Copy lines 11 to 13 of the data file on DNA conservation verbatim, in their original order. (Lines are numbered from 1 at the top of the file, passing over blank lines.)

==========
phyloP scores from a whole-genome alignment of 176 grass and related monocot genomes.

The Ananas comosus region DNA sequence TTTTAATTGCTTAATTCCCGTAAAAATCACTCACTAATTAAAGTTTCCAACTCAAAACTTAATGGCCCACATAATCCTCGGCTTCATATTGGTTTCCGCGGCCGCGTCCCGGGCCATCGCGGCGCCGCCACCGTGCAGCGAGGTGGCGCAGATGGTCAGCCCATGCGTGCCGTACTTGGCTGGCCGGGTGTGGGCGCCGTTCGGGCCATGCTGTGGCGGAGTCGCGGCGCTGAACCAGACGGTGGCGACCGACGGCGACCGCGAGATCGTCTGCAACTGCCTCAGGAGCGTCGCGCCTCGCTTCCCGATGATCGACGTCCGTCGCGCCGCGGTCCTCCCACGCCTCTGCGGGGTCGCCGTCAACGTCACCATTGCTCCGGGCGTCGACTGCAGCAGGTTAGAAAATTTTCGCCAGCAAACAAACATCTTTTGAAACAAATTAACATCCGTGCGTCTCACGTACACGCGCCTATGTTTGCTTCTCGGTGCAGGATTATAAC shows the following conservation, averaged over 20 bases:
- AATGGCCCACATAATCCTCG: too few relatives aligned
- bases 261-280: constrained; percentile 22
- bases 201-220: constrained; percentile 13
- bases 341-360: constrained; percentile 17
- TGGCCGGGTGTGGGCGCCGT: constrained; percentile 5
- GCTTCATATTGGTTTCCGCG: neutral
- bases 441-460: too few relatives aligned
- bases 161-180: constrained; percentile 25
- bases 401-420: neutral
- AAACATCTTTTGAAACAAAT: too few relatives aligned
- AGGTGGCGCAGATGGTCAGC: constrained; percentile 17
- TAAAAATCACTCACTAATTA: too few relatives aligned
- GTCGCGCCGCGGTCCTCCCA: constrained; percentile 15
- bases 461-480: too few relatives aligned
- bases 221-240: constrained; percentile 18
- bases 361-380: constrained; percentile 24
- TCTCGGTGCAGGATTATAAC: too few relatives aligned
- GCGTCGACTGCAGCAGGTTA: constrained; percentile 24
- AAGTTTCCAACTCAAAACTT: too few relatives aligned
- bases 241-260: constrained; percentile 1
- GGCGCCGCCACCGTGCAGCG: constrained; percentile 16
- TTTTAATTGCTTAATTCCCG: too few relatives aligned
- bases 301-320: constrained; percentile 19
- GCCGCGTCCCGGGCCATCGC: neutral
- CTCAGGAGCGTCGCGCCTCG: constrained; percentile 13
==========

- bases 401-420: neutral
- AAACATCTTTTGAAACAAAT: too few relatives aligned
- AGGTGGCGCAGATGGTCAGC: constrained; percentile 17